Believed by some researchers to be one of the most endangered turtle species in the world, the hawksbill sea turtle population has declined by about 80 percent in the last century, primarily due to trade in their ornate shell.
With about 75 individuals left in the wild, Javan rhinos can be found only in Indonesia. Though still critically endangered, the population has stabilized due to the work of conservationists and Rhino Protection Units.
In 2004 fewer than 30 Vancouver Island marmots remained in the wild, making them the most critically endangered of Canada’s mammals. Since then conservation efforts have helped increase the population.
In just one generation, the Sumatran elephant has experienced a habitat loss of over 69 percent. Their greatest threats are poaching, loss of genetic viability, and habitat loss and fragmentation.
Found primarily high in the mountains of southwest China, the giant panda is 900 times smaller than its mother when it is born. Population estimates suggest that there are just under 2000 left in the wild.
The only remaining island-dwelling tiger of Indonesia, the Sunda, or Sumatran tiger has a population size of only a few hundred.
With between 80 and 120 mature individuals left in the wild, the Malayan tiger is considered critically endangered.
Due to overfishing of its food supply, the Yangtze finless porpoise, an animal as smart as a gorilla, has been driven to the brink of extinction.
Declared extinct in the wild in their native Brazil in 2000, conservationists are working toward reintroducing 52 Spix’s macaws back into their natural habitat and re-establish a wild population.
The population of southern rockhopper penguins is still in decline although hunting and egg collecting of this species has been halted for some time. This decline is due to a combination of disease, changing food webs, and fishing activity targeting other species.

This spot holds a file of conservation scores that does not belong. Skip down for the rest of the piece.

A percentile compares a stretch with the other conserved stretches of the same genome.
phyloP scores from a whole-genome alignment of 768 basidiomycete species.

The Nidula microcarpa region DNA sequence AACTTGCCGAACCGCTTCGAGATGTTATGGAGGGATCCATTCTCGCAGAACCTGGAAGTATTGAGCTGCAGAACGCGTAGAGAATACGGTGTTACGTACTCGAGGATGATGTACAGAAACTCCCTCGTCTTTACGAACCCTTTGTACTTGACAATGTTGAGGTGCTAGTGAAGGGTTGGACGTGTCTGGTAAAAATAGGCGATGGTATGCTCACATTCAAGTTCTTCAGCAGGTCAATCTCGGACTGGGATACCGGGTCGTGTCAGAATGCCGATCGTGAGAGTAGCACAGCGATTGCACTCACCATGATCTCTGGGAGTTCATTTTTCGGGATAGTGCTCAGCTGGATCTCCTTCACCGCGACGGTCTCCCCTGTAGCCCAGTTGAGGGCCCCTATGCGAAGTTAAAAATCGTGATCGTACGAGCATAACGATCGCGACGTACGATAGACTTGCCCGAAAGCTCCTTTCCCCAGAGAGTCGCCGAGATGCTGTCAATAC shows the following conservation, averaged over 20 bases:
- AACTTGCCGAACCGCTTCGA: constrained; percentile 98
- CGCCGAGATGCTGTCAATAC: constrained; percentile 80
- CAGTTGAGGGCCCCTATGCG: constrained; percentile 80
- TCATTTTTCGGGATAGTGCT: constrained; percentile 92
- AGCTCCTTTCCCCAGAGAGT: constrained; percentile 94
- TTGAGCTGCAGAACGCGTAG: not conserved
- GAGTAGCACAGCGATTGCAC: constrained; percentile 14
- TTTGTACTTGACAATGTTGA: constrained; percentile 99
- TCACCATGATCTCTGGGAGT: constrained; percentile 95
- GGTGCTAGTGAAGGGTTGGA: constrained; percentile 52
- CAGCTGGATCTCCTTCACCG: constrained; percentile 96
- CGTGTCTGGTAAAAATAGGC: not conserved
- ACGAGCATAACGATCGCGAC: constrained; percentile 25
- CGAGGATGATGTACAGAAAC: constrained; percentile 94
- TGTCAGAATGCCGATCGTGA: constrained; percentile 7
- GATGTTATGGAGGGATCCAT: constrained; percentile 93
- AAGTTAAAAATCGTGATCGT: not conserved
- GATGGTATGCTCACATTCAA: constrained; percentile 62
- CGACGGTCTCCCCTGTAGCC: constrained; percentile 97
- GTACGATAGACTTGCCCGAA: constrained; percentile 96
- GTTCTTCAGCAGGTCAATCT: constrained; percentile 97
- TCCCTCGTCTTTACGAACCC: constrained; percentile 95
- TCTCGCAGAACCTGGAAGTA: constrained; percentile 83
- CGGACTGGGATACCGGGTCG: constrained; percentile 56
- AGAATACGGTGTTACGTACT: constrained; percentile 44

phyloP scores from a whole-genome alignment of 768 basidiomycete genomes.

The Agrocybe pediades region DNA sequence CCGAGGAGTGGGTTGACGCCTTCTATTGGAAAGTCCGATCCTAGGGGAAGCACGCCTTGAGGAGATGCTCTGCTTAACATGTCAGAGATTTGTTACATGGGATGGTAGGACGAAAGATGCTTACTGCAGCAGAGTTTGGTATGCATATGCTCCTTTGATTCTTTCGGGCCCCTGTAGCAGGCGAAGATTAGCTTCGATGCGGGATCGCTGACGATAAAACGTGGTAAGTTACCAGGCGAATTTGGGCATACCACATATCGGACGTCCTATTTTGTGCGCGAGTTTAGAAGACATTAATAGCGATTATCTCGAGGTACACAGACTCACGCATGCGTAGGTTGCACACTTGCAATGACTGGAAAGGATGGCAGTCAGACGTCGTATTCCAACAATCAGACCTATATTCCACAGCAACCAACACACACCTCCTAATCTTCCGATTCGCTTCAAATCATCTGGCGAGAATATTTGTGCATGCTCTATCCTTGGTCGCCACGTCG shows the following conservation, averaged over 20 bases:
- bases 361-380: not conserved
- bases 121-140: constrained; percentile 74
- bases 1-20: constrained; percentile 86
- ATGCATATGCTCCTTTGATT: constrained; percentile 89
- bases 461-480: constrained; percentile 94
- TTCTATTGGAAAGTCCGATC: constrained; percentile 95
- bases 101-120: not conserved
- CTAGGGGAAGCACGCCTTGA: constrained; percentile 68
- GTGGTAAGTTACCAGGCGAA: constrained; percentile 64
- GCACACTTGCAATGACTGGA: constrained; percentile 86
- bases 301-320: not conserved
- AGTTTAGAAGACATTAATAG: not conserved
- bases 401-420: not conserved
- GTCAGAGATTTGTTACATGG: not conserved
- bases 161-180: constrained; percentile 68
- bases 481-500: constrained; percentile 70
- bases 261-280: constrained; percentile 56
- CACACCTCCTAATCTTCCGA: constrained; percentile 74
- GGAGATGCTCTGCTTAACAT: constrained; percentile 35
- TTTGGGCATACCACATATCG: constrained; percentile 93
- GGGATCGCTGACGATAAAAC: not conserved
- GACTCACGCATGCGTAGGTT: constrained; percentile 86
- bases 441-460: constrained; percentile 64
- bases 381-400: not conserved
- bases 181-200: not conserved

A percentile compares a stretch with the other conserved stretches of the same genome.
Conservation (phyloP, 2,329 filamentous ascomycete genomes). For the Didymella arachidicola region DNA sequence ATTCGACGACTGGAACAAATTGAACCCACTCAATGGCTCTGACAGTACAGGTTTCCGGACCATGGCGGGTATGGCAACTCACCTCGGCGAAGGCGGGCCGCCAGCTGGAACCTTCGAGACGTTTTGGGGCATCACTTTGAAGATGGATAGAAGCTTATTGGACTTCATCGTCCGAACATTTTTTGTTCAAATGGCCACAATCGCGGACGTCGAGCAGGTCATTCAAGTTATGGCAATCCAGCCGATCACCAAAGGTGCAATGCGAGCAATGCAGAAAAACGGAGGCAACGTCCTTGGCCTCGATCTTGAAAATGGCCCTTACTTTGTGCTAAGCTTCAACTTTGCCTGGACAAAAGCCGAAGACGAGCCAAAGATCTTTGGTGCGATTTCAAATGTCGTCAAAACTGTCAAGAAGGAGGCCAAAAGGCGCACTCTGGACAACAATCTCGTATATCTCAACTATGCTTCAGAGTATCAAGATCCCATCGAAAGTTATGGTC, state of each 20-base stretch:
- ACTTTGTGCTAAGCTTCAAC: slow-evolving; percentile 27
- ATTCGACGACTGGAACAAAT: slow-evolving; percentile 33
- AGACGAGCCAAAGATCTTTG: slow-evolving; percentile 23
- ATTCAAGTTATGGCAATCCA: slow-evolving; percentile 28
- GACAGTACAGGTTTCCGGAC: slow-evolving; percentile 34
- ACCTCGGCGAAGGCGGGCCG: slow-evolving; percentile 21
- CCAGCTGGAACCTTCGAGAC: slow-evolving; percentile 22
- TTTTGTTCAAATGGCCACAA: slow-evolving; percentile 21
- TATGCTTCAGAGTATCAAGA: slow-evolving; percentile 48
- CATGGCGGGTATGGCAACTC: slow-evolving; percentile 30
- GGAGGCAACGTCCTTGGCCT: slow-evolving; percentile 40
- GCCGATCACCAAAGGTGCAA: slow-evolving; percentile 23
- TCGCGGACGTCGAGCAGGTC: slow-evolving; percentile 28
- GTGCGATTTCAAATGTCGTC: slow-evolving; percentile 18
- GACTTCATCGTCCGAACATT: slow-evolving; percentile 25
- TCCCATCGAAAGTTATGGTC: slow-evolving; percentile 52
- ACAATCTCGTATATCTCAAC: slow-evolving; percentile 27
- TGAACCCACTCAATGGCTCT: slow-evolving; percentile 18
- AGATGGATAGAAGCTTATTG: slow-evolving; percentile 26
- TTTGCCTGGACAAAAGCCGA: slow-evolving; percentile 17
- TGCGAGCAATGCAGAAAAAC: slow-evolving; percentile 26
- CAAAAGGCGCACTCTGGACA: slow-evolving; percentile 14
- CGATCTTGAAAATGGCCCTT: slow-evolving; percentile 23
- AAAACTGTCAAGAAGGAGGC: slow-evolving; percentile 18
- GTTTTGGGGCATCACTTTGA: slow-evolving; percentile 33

The Socorro isopod is known to exist only in a handful of captive populations including in the purpose-built Socorro Isopod Propagation Facility fed with water from the spring the isopods previously inhabited, and in the Albuquerque Biological Park.
Known to exist only in two counties in Nebraska, the Salt Creek tiger beetle is one of the rarest insects in the world.
Unlike other chimpanzees, the western chimpanzee lives in open grasslands mixed with dry gallery forests. Considered critically endangered, the greatest threats to its survival are disease, poaching, and habitat destruction.
Most of the red-crowned roof turtles left in the wild live in the Chambal River in central India. The species suffers from high levels of hunting and habitat loss, partially due to water extraction for agriculture.
Of all the species that have ever existed on earth, 98 percent are already extinct. There are still roughly 8.7 million species of plants and animals left on earth. Each of these species is critical to maintaining habitat and a well-balanced ecosystem.
Many animal species are facing extinction within the coming decades, including koalas, should action not be taken to prevent their demise. Scientists suggest that up to 37 percent of species could go extinct by 2050 should swift and decisive action to combat climate change not be taken.
Though the situation facing wild populations of animal species around the world is dire, there are actions we can take to protect them for future generations. Voting for politicians who value species protection is one way to ensure that these animals are given the best chance of survival. Donating time and resources to organizations that support conservation efforts, such as the National Wildlife Federation and the World Wildlife Fund can also have a large impact on efforts to protect species.
Many animals are facing extinction in the coming decades. For others, such as the northern white rhino and the Pinta Island tortoise, it is already too late. If we want to protect those species that remain, decisive action must be taken to combat climate change and protect their habitats. On a personal level, staying up to date on policies that affect habitat destruction and climate change as well as sharing our knowledge with friends and family and on social media is a great way to keep the plight of these species in the spotlight. Another personal action that we can take is to reduce or eliminate our consumption of animal products, as much of the habitat being lost is a result of animal agriculture.